Black
was one of the first colors used in art. The Lascaux Cave
Lascaux Cave
in France contains drawings of bulls and other animals drawn by paleolithic artists between 18,000 and 17,000 years ago. They began by using charcoal, and then made more vivid black pigments by burning bones or grinding a powder of manganese oxide.[5] Ancient history For the ancient Egyptians, black had positive associations; being the color of fertility and the rich black soil flooded by the Nile. It was the color of Anubis, the god of the underworld, who took the form of a black jackal, and offered protection against evil to the dead. For the ancient Greeks, black was also the color of the underworld, separated from the world of the living by the river Acheron, whose water was black. Those who had committed the worst sins were sent to Tartarus, the deepest and darkest level. In the center was the palace of Hades, the king of the underworld, where he was seated upon a black ebony throne. Black
Black
was one of the most important colors used by ancient Greek artists. In the 6th century BC, they began making black-figure pottery and later red figure pottery, using a highly original technique. In black-figure pottery, the artist would paint figures with a glossy clay slip on a red clay pot. When the pot was fired, the figures painted with the slip would turn black, against a red background. Later they reversed the process, painting the spaces between the figures with slip. This created magnificent red figures against a glossy black background.[8] In the social hierarchy of ancient Rome, purple was the color reserved for the Emperor; red was the color worn by soldiers (red cloaks for the officers, red tunics for the soldiers); white the color worn by the priests, and black was worn by craftsmen and artisans. The black they wore was not deep and rich; the vegetable dyes used to make black were not solid or lasting, so the blacks often turned out faded gray or brown.[citation needed] In Latin, the word for black, ater and to darken, atere, were associated with cruelty, brutality and evil. They were the root of the English words "atrocious" and "atrocity".[9] Black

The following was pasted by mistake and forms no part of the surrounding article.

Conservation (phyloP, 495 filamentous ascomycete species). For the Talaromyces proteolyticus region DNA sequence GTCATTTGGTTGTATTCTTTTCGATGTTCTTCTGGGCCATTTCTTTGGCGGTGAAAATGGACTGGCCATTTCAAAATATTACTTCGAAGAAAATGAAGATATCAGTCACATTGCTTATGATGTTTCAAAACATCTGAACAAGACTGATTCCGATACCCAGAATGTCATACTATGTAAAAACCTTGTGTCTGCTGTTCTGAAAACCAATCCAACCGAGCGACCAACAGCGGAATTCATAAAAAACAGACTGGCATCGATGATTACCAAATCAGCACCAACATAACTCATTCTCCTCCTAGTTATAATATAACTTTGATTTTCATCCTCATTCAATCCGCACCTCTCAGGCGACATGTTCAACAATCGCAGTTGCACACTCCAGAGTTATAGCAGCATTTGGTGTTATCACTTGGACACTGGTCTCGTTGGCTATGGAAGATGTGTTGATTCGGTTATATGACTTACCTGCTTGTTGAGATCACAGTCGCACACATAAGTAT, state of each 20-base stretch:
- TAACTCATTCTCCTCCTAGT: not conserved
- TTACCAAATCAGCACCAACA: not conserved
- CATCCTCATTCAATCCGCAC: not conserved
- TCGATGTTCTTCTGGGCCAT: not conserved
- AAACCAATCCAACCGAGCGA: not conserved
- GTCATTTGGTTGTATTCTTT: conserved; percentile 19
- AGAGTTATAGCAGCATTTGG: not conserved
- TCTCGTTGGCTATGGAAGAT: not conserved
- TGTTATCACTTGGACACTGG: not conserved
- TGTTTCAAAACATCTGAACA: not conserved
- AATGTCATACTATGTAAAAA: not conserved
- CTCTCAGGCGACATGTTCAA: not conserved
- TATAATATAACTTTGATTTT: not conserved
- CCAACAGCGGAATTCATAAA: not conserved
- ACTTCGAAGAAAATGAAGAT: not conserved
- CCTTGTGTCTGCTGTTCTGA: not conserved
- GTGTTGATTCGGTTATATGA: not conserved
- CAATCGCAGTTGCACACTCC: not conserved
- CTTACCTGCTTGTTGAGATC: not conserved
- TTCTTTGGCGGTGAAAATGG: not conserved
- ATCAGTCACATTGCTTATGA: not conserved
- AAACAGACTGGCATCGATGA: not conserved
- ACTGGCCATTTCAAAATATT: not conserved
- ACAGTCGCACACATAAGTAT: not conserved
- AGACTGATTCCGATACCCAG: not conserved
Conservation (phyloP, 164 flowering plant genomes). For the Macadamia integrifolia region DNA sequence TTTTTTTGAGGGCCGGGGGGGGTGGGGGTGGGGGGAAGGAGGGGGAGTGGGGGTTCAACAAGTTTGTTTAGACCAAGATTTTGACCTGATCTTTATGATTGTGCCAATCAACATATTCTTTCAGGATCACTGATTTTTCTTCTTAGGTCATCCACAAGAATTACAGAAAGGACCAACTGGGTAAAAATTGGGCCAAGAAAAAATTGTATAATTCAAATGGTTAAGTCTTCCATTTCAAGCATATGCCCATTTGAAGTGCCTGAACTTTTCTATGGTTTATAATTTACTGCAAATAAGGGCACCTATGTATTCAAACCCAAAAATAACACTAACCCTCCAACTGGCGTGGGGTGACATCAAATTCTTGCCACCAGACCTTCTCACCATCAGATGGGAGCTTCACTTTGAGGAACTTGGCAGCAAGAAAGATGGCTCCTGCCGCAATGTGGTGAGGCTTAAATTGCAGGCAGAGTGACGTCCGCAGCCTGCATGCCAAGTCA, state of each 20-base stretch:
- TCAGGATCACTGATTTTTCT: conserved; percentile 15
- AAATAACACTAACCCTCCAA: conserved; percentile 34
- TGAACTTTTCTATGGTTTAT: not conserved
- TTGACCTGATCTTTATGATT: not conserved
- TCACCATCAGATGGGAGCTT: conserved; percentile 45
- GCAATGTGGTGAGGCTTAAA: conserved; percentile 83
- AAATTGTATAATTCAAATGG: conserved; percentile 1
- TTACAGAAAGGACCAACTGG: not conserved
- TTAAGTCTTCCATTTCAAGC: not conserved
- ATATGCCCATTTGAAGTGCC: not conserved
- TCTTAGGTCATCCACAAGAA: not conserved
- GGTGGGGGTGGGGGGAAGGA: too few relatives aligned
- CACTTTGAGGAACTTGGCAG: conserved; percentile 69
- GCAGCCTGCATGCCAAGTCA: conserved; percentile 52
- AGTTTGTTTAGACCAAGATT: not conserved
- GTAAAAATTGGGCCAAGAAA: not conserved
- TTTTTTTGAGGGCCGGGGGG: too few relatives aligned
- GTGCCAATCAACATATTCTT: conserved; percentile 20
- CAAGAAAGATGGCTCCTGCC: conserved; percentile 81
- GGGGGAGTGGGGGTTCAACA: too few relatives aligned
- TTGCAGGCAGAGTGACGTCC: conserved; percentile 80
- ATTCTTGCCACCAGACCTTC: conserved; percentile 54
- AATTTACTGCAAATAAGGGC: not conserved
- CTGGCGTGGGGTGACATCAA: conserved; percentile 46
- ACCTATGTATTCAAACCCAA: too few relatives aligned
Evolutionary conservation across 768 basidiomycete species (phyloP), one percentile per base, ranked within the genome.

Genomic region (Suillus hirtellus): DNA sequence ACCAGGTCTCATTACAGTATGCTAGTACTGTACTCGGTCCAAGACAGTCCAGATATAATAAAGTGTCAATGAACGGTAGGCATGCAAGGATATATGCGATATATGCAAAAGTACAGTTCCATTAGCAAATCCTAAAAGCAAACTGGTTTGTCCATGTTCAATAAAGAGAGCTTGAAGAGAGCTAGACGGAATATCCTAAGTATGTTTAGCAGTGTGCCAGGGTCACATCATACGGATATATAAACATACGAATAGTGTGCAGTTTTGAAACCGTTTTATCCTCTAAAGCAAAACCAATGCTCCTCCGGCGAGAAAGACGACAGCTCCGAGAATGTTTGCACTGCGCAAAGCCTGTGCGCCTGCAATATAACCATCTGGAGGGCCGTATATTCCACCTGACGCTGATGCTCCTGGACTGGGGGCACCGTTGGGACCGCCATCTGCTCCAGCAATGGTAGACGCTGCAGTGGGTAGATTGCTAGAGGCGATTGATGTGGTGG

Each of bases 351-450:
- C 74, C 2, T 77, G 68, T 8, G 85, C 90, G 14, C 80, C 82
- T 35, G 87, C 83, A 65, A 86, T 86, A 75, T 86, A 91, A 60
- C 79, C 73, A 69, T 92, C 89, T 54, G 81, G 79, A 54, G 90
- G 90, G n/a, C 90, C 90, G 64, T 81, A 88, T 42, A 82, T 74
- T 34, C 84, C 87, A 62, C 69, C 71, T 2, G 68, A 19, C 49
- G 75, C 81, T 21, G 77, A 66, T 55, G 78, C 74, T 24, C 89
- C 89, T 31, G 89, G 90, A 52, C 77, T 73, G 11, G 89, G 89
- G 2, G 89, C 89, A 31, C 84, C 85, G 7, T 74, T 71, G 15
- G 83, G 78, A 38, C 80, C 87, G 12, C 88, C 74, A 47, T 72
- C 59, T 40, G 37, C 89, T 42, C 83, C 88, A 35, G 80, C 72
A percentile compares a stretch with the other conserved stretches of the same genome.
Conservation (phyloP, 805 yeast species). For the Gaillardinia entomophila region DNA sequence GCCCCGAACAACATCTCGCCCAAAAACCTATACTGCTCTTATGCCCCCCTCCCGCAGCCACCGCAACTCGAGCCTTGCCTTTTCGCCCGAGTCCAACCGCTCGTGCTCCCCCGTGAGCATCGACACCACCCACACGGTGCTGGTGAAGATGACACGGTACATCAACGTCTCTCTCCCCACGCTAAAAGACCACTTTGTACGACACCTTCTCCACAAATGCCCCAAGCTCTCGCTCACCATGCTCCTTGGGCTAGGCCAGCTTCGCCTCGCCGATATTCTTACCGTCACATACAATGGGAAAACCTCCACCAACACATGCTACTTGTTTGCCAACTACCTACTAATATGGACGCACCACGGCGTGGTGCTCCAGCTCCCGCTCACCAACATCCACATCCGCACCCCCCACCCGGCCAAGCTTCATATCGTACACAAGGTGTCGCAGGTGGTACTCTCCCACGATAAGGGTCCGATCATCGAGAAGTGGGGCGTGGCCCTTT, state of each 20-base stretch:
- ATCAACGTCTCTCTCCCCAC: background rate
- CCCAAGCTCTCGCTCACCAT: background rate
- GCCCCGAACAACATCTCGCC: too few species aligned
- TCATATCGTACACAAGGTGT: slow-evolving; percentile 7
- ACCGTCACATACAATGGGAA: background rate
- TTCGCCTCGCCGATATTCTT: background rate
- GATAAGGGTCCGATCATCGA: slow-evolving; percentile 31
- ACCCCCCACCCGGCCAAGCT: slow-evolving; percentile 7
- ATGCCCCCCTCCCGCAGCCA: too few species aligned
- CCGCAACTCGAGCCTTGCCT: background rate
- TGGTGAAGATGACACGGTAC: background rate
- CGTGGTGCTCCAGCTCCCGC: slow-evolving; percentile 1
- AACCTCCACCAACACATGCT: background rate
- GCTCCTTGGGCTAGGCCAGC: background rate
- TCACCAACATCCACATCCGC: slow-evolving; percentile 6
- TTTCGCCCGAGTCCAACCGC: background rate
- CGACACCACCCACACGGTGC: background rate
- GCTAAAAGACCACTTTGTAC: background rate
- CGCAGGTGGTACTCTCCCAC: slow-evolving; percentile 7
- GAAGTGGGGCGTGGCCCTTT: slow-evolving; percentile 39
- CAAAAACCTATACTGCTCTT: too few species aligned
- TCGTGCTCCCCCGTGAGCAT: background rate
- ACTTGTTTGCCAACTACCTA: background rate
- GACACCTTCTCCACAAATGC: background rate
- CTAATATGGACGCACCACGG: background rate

Black
was also the Roman color of death and mourning. In the 2nd century BC Roman magistrates began to wear a dark toga, called a toga pulla, to funeral ceremonies. Later, under the Empire, the family of the deceased also wore dark colors for a long period; then, after a banquet to mark the end of mourning, exchanged the black for a white toga. In Roman poetry, death was called the hora nigra, the black hour.[5] The German and Scandinavian peoples worshipped their own goddess of the night, Nótt, who crossed the sky in a chariot drawn by a black horse. They also feared Hel, the goddess of the kingdom of the dead, whose skin was black on one side and red on the other. They also held sacred the raven. They believed that Odin, the king of the Nordic pantheon, had two black ravens, Huginn and Muninn, who served as his agents, traveling the world for him, watching and listening.[10]

Neolithic
Neolithic
paintings of bulls in the Lascaux Cave, more than 17,000 years old

Statue of Anubis, guardian of the underworld, from the tomb of Tutankhamun.

Greek black-figure pottery. Ajax and Achilles
Achilles
playing a game, about 540–530 BC. (Vatican Museums).

Red-figure pottery
Red-figure pottery
with black background. Portrait of Thetis, about 470–480 BC. (The Louvre)

Postclassical history In the early Middle Ages, black was commonly associated with darkness and evil. In Medieval paintings, the devil was usually depicted as having human form, but with wings and black skin or hair.[11] In the 12th and 13th centuries In fashion, black did not have the prestige of red, the color of the nobility. It was worn by Benedictine
Benedictine
monks as a sign of humility and penitence. In the 12th century a famous theological dispute broke out between the Cistercian
Cistercian
monks, who wore white, and the Benedictines, who wore black. A Benedictine
Benedictine